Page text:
Like director Frank Oz's other pictures — "Little Shop of Horrors," "Dirty Rotten Scoundrels" and "What About Bob?" — "Housesitter" is a one-joke movie that runs out of steam before reaching its conclusion.

But also like Oz's other movies, it's funny enough to get away with it.

`'Housesitter" is something of a comic "Fatal Attraction," with Goldie Hawn playing a compulsive liar who disrupts Steve Martin's stable, orderly life, driving him crazy in the process.

Martin plays a Boston architect who has put all of his money into a house he built himself in a small New England berg, Dobbs Mill, which is also his hometown. He hopes to use the house to woo his longtime girlfriend Dana Delany, proposing to her in the film's first scene. She turns him down, of course, and a despondent Martin returns to the city, a broken man.

After a party in a restaurant, Martin picks up perky waitress Hawn and spends the night with her, leaving before she awakens the next morning. But she remembers his story about the house he built in Dobbs Mill and hops a bus to go see it.

Once there, Hawn proceeds to move in, meeting and winning over all of Martin's friends and neighbors — including his parents. She tells them she's Martin's new wife.

When Martin returns, he is naturally disconcerted. But he strikes a bargain with her — Hawn can stay, pretending to be his wife, if she will make it look like the marriage is failing. Martin believes this will win Delany's sympathy and bring her back to him.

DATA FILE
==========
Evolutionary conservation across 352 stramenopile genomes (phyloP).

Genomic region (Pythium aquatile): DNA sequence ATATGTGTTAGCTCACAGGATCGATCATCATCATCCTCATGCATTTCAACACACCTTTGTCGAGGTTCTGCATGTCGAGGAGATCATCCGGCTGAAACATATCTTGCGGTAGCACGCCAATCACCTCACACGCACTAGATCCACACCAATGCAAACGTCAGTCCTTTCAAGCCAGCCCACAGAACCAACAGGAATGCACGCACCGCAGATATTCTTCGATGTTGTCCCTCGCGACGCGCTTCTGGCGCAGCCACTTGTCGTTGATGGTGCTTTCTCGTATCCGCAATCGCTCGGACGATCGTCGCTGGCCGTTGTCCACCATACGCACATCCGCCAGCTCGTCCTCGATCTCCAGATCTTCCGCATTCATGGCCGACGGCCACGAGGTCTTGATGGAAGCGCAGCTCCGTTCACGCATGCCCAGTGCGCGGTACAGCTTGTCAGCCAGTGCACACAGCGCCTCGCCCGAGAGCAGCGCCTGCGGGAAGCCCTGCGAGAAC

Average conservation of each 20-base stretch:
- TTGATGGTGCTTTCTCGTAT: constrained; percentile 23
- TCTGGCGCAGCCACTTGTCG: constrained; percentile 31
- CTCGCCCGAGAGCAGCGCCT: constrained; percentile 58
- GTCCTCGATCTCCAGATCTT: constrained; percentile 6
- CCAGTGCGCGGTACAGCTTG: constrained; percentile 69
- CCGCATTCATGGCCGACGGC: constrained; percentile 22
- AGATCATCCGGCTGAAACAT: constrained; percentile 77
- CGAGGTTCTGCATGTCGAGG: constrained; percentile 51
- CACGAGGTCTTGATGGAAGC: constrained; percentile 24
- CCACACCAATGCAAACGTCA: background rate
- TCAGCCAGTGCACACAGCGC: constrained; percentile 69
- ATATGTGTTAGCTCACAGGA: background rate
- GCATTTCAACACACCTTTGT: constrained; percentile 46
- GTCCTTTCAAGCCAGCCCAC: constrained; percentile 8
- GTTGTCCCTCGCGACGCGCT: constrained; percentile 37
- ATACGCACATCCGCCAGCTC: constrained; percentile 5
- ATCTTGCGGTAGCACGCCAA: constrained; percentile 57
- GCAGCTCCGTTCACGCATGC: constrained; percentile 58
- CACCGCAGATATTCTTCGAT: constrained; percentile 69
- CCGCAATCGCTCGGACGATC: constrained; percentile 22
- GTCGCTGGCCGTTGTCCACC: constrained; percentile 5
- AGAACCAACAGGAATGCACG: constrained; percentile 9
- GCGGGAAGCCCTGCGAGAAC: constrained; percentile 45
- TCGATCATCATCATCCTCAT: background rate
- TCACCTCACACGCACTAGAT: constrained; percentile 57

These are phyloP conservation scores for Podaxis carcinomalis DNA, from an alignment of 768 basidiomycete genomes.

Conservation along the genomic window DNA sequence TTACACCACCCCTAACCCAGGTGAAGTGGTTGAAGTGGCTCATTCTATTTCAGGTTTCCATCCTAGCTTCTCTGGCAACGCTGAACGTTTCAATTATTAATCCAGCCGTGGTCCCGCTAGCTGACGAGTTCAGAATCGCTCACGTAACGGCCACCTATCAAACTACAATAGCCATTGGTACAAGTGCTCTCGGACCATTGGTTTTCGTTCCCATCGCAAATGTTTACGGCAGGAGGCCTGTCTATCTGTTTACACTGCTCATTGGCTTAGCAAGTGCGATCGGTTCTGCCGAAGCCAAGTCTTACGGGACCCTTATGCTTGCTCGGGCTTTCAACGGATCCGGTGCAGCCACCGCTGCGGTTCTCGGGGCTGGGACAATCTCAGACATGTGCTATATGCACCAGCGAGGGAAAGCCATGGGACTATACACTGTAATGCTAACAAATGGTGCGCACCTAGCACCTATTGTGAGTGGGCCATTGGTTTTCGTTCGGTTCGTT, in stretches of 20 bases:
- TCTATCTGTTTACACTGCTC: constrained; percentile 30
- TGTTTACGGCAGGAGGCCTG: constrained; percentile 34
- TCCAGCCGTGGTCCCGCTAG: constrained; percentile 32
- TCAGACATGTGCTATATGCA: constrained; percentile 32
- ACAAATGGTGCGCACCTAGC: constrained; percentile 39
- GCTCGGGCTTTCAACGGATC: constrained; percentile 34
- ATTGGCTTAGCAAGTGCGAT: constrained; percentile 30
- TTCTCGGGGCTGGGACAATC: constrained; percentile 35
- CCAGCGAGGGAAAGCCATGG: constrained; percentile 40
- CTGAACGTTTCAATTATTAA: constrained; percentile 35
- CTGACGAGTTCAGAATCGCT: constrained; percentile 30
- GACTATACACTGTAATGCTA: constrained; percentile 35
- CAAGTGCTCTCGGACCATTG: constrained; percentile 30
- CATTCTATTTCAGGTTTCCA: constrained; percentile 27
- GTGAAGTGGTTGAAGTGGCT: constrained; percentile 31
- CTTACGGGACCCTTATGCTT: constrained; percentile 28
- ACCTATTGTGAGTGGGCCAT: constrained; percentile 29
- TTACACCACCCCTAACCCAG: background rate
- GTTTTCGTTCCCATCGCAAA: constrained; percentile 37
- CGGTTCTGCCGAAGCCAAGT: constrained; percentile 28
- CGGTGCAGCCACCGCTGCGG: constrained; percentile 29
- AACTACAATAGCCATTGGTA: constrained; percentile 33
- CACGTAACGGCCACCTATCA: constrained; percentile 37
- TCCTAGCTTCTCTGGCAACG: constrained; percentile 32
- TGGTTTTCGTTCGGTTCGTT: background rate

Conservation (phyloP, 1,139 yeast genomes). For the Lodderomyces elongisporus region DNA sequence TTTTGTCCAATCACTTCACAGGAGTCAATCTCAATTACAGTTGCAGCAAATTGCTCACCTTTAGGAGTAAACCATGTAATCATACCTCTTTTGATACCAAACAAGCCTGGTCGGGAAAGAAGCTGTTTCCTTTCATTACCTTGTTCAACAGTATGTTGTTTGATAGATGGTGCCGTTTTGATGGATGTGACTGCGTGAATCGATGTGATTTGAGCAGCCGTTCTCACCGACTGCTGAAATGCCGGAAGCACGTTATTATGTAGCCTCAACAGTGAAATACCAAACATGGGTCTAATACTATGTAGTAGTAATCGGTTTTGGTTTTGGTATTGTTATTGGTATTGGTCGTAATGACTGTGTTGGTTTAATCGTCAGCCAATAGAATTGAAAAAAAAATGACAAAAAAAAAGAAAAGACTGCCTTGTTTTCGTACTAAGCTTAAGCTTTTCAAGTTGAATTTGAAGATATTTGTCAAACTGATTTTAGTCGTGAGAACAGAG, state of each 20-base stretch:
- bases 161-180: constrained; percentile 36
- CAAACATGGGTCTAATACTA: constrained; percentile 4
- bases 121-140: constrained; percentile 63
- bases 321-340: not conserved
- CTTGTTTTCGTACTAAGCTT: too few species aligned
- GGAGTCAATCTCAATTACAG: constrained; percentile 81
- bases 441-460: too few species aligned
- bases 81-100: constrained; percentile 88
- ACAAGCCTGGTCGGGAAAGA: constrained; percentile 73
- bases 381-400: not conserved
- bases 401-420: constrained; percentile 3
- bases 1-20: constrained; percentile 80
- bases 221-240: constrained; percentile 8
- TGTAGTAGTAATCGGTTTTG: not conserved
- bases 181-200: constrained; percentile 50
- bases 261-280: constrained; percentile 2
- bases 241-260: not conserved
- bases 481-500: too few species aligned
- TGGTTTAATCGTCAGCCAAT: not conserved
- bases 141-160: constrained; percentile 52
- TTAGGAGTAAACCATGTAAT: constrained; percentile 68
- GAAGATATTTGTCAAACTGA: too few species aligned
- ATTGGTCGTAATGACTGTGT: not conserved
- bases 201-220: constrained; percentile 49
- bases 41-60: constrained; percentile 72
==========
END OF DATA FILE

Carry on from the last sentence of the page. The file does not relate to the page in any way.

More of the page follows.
Convoluted? You bet. And in lesser hands, this featherweight farcical premise, a first big-screen effort from playwright Mark Stein, could really fall flat. But director Oz, a former Muppeteer, knows his comic stuff, and he's assembled a winning cast. The stars are excellent. Martin and Hawn develop some genuine comic chemistry together, and Delany (of TV's "China Beach") is also quite good, subtly sexy and slightly wicked. The supporting players are also notable, especially Julie Harris and Donald Moffat as Martin's parents.

There are many very funny moments that take advantage of Martin's physical comic abilities, and this picture gives Hawn a better showcase than she's had in some years.

This is a throwback to the screwball comedies of the '30s and '40s, of course, and therefore the film lacks explanations that might give it some level of depth. Just as Bill Murray's character psychological disease in "What About Bob?" was never adequately diagnosed or dealt with, explaining Hawn's propensity for stretching the truth is also sidestepped. But taken on its own terms, and given Martin and Hawn's winning performances, it's often very funny.

"Housesitter" is adult material, rated PG for profanity, vulgarity, sex and partial nudity.